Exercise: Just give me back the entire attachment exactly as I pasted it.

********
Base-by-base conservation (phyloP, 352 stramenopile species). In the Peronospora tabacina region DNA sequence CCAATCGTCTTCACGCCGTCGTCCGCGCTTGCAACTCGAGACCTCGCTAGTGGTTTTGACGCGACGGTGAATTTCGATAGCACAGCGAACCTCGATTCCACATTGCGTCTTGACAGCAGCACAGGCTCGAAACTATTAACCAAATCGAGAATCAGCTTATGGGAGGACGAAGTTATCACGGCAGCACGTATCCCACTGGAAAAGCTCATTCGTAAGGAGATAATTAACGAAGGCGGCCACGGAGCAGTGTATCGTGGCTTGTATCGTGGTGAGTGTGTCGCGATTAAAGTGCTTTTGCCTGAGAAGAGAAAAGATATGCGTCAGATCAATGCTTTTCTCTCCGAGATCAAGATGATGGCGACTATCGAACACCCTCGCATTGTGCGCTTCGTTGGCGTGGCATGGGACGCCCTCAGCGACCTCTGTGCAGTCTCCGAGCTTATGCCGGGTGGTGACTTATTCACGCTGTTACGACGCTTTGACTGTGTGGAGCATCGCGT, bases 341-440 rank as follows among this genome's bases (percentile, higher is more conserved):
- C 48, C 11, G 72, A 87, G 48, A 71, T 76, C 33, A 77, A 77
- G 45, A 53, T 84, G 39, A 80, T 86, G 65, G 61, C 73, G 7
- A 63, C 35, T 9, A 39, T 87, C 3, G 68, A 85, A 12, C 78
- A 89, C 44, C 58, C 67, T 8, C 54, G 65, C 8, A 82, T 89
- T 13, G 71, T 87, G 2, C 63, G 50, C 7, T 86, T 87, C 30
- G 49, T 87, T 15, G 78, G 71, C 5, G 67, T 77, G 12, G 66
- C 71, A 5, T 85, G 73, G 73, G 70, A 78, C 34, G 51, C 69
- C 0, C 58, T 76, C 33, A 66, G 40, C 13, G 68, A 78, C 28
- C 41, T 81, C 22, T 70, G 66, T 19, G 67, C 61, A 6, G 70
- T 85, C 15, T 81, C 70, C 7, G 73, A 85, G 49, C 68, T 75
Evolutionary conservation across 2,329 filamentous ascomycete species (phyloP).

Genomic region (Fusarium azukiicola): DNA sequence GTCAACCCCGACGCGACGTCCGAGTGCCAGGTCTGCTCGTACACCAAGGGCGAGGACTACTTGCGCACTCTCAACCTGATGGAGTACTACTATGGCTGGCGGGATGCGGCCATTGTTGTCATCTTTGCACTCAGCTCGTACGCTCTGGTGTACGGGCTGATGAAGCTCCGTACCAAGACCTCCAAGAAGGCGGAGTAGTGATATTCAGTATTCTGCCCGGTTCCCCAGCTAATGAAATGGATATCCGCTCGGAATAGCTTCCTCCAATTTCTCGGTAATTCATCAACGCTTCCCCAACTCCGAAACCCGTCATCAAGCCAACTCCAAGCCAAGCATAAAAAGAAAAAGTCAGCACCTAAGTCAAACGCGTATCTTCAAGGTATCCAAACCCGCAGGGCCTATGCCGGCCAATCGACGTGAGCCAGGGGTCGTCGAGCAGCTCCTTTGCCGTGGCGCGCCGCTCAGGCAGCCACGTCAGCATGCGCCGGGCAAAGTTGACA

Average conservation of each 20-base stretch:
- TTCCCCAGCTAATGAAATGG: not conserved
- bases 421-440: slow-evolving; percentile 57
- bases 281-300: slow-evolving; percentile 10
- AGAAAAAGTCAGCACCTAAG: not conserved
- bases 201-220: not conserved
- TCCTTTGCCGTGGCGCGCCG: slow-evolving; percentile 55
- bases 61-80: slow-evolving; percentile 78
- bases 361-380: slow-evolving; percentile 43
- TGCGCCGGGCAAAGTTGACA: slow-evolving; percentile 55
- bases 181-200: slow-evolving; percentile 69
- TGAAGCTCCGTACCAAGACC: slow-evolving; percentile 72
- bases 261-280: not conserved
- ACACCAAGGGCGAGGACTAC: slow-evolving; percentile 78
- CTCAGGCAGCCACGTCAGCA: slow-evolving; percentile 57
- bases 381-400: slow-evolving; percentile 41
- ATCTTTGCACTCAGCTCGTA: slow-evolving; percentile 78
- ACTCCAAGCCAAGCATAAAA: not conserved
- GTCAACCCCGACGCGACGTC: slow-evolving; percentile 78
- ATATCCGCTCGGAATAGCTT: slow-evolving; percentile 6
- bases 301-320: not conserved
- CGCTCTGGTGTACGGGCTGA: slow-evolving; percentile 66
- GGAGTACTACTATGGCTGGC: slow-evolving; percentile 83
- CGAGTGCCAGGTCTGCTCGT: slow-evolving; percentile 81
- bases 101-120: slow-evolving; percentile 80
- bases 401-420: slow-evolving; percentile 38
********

Base-by-base conservation (phyloP, 352 stramenopile species). In the Peronospora tabacina region DNA sequence CCAATCGTCTTCACGCCGTCGTCCGCGCTTGCAACTCGAGACCTCGCTAGTGGTTTTGACGCGACGGTGAATTTCGATAGCACAGCGAACCTCGATTCCACATTGCGTCTTGACAGCAGCACAGGCTCGAAACTATTAACCAAATCGAGAATCAGCTTATGGGAGGACGAAGTTATCACGGCAGCACGTATCCCACTGGAAAAGCTCATTCGTAAGGAGATAATTAACGAAGGCGGCCACGGAGCAGTGTATCGTGGCTTGTATCGTGGTGAGTGTGTCGCGATTAAAGTGCTTTTGCCTGAGAAGAGAAAAGATATGCGTCAGATCAATGCTTTTCTCTCCGAGATCAAGATGATGGCGACTATCGAACACCCTCGCATTGTGCGCTTCGTTGGCGTGGCATGGGACGCCCTCAGCGACCTCTGTGCAGTCTCCGAGCTTATGCCGGGTGGTGACTTATTCACGCTGTTACGACGCTTTGACTGTGTGGAGCATCGCGT, bases 341-440 rank as follows among this genome's bases (percentile, higher is more conserved):
- C 48, C 11, G 72, A 87, G 48, A 71, T 76, C 33, A 77, A 77
- G 45, A 53, T 84, G 39, A 80, T 86, G 65, G 61, C 73, G 7
- A 63, C 35, T 9, A 39, T 87, C 3, G 68, A 85, A 12, C 78
- A 89, C 44, C 58, C 67, T 8, C 54, G 65, C 8, A 82, T 89
- T 13, G 71, T 87, G 2, C 63, G 50, C 7, T 86, T 87, C 30
- G 49, T 87, T 15, G 78, G 71, C 5, G 67, T 77, G 12, G 66
- C 71, A 5, T 85, G 73, G 73, G 70, A 78, C 34, G 51, C 69
- C 0, C 58, T 76, C 33, A 66, G 40, C 13, G 68, A 78, C 28
- C 41, T 81, C 22, T 70, G 66, T 19, G 67, C 61, A 6, G 70
- T 85, C 15, T 81, C 70, C 7, G 73, A 85, G 49, C 68, T 75
Evolutionary conservation across 2,329 filamentous ascomycete species (phyloP).

Genomic region (Fusarium azukiicola): DNA sequence GTCAACCCCGACGCGACGTCCGAGTGCCAGGTCTGCTCGTACACCAAGGGCGAGGACTACTTGCGCACTCTCAACCTGATGGAGTACTACTATGGCTGGCGGGATGCGGCCATTGTTGTCATCTTTGCACTCAGCTCGTACGCTCTGGTGTACGGGCTGATGAAGCTCCGTACCAAGACCTCCAAGAAGGCGGAGTAGTGATATTCAGTATTCTGCCCGGTTCCCCAGCTAATGAAATGGATATCCGCTCGGAATAGCTTCCTCCAATTTCTCGGTAATTCATCAACGCTTCCCCAACTCCGAAACCCGTCATCAAGCCAACTCCAAGCCAAGCATAAAAAGAAAAAGTCAGCACCTAAGTCAAACGCGTATCTTCAAGGTATCCAAACCCGCAGGGCCTATGCCGGCCAATCGACGTGAGCCAGGGGTCGTCGAGCAGCTCCTTTGCCGTGGCGCGCCGCTCAGGCAGCCACGTCAGCATGCGCCGGGCAAAGTTGACA

Average conservation of each 20-base stretch:
- TTCCCCAGCTAATGAAATGG: not conserved
- bases 421-440: slow-evolving; percentile 57
- bases 281-300: slow-evolving; percentile 10
- AGAAAAAGTCAGCACCTAAG: not conserved
- bases 201-220: not conserved
- TCCTTTGCCGTGGCGCGCCG: slow-evolving; percentile 55
- bases 61-80: slow-evolving; percentile 78
- bases 361-380: slow-evolving; percentile 43
- TGCGCCGGGCAAAGTTGACA: slow-evolving; percentile 55
- bases 181-200: slow-evolving; percentile 69
- TGAAGCTCCGTACCAAGACC: slow-evolving; percentile 72
- bases 261-280: not conserved
- ACACCAAGGGCGAGGACTAC: slow-evolving; percentile 78
- CTCAGGCAGCCACGTCAGCA: slow-evolving; percentile 57
- bases 381-400: slow-evolving; percentile 41
- ATCTTTGCACTCAGCTCGTA: slow-evolving; percentile 78
- ACTCCAAGCCAAGCATAAAA: not conserved
- GTCAACCCCGACGCGACGTC: slow-evolving; percentile 78
- ATATCCGCTCGGAATAGCTT: slow-evolving; percentile 6
- bases 301-320: not conserved
- CGCTCTGGTGTACGGGCTGA: slow-evolving; percentile 66
- GGAGTACTACTATGGCTGGC: slow-evolving; percentile 83
- CGAGTGCCAGGTCTGCTCGT: slow-evolving; percentile 81
- bases 101-120: slow-evolving; percentile 80
- bases 401-420: slow-evolving; percentile 38